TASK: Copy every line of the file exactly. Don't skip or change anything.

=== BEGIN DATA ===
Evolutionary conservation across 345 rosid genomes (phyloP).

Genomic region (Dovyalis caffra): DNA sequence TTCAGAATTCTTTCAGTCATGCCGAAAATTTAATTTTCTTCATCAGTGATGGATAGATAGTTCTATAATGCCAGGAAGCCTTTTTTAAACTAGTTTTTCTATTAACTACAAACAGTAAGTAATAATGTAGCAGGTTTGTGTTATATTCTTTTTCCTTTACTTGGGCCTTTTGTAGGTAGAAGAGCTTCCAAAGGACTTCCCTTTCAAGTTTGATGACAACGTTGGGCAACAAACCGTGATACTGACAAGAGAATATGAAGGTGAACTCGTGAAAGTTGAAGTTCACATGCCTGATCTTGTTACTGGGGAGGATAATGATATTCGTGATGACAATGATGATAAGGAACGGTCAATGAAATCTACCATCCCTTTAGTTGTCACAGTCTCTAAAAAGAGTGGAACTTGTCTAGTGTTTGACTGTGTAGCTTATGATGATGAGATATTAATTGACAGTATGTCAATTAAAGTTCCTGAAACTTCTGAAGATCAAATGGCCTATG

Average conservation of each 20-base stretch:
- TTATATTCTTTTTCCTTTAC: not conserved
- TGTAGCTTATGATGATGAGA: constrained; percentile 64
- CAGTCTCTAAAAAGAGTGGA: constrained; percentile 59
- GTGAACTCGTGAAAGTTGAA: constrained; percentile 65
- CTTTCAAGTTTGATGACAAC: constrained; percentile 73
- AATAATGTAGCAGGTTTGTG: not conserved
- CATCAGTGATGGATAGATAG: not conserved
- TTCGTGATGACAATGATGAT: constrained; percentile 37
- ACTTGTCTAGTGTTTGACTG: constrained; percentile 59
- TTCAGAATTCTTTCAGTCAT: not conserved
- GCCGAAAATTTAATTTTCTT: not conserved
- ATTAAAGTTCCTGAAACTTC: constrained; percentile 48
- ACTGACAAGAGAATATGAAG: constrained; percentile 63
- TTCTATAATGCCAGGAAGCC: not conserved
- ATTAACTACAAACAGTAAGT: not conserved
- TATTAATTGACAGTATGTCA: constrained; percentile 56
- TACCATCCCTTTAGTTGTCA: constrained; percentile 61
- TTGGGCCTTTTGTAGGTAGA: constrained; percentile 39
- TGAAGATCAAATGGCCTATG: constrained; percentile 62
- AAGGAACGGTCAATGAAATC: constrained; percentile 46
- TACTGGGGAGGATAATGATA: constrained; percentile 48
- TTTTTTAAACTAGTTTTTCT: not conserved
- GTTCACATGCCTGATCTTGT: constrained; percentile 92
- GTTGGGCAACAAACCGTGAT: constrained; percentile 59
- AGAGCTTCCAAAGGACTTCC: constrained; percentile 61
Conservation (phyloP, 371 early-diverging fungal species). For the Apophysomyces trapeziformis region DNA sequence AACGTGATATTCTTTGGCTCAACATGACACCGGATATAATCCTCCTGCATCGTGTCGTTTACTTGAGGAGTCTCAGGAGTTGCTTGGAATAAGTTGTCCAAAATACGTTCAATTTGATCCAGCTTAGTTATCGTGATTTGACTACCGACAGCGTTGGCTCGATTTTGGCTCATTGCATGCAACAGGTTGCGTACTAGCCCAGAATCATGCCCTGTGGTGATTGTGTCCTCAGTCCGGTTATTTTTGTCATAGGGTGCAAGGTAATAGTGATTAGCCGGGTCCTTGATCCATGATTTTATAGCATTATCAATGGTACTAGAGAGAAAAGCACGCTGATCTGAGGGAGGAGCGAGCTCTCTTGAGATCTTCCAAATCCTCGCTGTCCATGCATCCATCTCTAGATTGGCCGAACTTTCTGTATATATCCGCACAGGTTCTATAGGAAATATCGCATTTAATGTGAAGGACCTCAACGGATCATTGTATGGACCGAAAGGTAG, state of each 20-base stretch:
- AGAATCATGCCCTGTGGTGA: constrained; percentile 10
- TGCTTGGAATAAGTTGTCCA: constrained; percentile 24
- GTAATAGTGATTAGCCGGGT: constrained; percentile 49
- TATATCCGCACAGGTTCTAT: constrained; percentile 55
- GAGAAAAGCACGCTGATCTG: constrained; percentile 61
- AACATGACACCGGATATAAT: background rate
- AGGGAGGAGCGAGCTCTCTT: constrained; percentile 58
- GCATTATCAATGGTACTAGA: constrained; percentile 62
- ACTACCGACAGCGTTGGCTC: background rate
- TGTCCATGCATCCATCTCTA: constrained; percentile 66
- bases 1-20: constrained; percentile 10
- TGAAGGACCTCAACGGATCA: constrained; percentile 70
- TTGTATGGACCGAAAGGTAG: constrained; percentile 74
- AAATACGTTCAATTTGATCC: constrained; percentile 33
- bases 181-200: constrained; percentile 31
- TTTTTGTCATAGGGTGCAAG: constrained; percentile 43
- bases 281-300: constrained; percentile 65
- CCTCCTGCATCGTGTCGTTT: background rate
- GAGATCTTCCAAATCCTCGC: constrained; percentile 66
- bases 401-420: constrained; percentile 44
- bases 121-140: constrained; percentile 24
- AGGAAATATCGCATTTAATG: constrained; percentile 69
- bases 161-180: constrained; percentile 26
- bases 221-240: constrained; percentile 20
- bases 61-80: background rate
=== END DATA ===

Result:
Evolutionary conservation across 345 rosid genomes (phyloP).

Genomic region (Dovyalis caffra): DNA sequence TTCAGAATTCTTTCAGTCATGCCGAAAATTTAATTTTCTTCATCAGTGATGGATAGATAGTTCTATAATGCCAGGAAGCCTTTTTTAAACTAGTTTTTCTATTAACTACAAACAGTAAGTAATAATGTAGCAGGTTTGTGTTATATTCTTTTTCCTTTACTTGGGCCTTTTGTAGGTAGAAGAGCTTCCAAAGGACTTCCCTTTCAAGTTTGATGACAACGTTGGGCAACAAACCGTGATACTGACAAGAGAATATGAAGGTGAACTCGTGAAAGTTGAAGTTCACATGCCTGATCTTGTTACTGGGGAGGATAATGATATTCGTGATGACAATGATGATAAGGAACGGTCAATGAAATCTACCATCCCTTTAGTTGTCACAGTCTCTAAAAAGAGTGGAACTTGTCTAGTGTTTGACTGTGTAGCTTATGATGATGAGATATTAATTGACAGTATGTCAATTAAAGTTCCTGAAACTTCTGAAGATCAAATGGCCTATG

Average conservation of each 20-base stretch:
- TTATATTCTTTTTCCTTTAC: not conserved
- TGTAGCTTATGATGATGAGA: constrained; percentile 64
- CAGTCTCTAAAAAGAGTGGA: constrained; percentile 59
- GTGAACTCGTGAAAGTTGAA: constrained; percentile 65
- CTTTCAAGTTTGATGACAAC: constrained; percentile 73
- AATAATGTAGCAGGTTTGTG: not conserved
- CATCAGTGATGGATAGATAG: not conserved
- TTCGTGATGACAATGATGAT: constrained; percentile 37
- ACTTGTCTAGTGTTTGACTG: constrained; percentile 59
- TTCAGAATTCTTTCAGTCAT: not conserved
- GCCGAAAATTTAATTTTCTT: not conserved
- ATTAAAGTTCCTGAAACTTC: constrained; percentile 48
- ACTGACAAGAGAATATGAAG: constrained; percentile 63
- TTCTATAATGCCAGGAAGCC: not conserved
- ATTAACTACAAACAGTAAGT: not conserved
- TATTAATTGACAGTATGTCA: constrained; percentile 56
- TACCATCCCTTTAGTTGTCA: constrained; percentile 61
- TTGGGCCTTTTGTAGGTAGA: constrained; percentile 39
- TGAAGATCAAATGGCCTATG: constrained; percentile 62
- AAGGAACGGTCAATGAAATC: constrained; percentile 46
- TACTGGGGAGGATAATGATA: constrained; percentile 48
- TTTTTTAAACTAGTTTTTCT: not conserved
- GTTCACATGCCTGATCTTGT: constrained; percentile 92
- GTTGGGCAACAAACCGTGAT: constrained; percentile 59
- AGAGCTTCCAAAGGACTTCC: constrained; percentile 61
Conservation (phyloP, 371 early-diverging fungal species). For the Apophysomyces trapeziformis region DNA sequence AACGTGATATTCTTTGGCTCAACATGACACCGGATATAATCCTCCTGCATCGTGTCGTTTACTTGAGGAGTCTCAGGAGTTGCTTGGAATAAGTTGTCCAAAATACGTTCAATTTGATCCAGCTTAGTTATCGTGATTTGACTACCGACAGCGTTGGCTCGATTTTGGCTCATTGCATGCAACAGGTTGCGTACTAGCCCAGAATCATGCCCTGTGGTGATTGTGTCCTCAGTCCGGTTATTTTTGTCATAGGGTGCAAGGTAATAGTGATTAGCCGGGTCCTTGATCCATGATTTTATAGCATTATCAATGGTACTAGAGAGAAAAGCACGCTGATCTGAGGGAGGAGCGAGCTCTCTTGAGATCTTCCAAATCCTCGCTGTCCATGCATCCATCTCTAGATTGGCCGAACTTTCTGTATATATCCGCACAGGTTCTATAGGAAATATCGCATTTAATGTGAAGGACCTCAACGGATCATTGTATGGACCGAAAGGTAG, state of each 20-base stretch:
- AGAATCATGCCCTGTGGTGA: constrained; percentile 10
- TGCTTGGAATAAGTTGTCCA: constrained; percentile 24
- GTAATAGTGATTAGCCGGGT: constrained; percentile 49
- TATATCCGCACAGGTTCTAT: constrained; percentile 55
- GAGAAAAGCACGCTGATCTG: constrained; percentile 61
- AACATGACACCGGATATAAT: background rate
- AGGGAGGAGCGAGCTCTCTT: constrained; percentile 58
- GCATTATCAATGGTACTAGA: constrained; percentile 62
- ACTACCGACAGCGTTGGCTC: background rate
- TGTCCATGCATCCATCTCTA: constrained; percentile 66
- bases 1-20: constrained; percentile 10
- TGAAGGACCTCAACGGATCA: constrained; percentile 70
- TTGTATGGACCGAAAGGTAG: constrained; percentile 74
- AAATACGTTCAATTTGATCC: constrained; percentile 33
- bases 181-200: constrained; percentile 31
- TTTTTGTCATAGGGTGCAAG: constrained; percentile 43
- bases 281-300: constrained; percentile 65
- CCTCCTGCATCGTGTCGTTT: background rate
- GAGATCTTCCAAATCCTCGC: constrained; percentile 66
- bases 401-420: constrained; percentile 44
- bases 121-140: constrained; percentile 24
- AGGAAATATCGCATTTAATG: constrained; percentile 69
- bases 161-180: constrained; percentile 26
- bases 221-240: constrained; percentile 20
- bases 61-80: background rate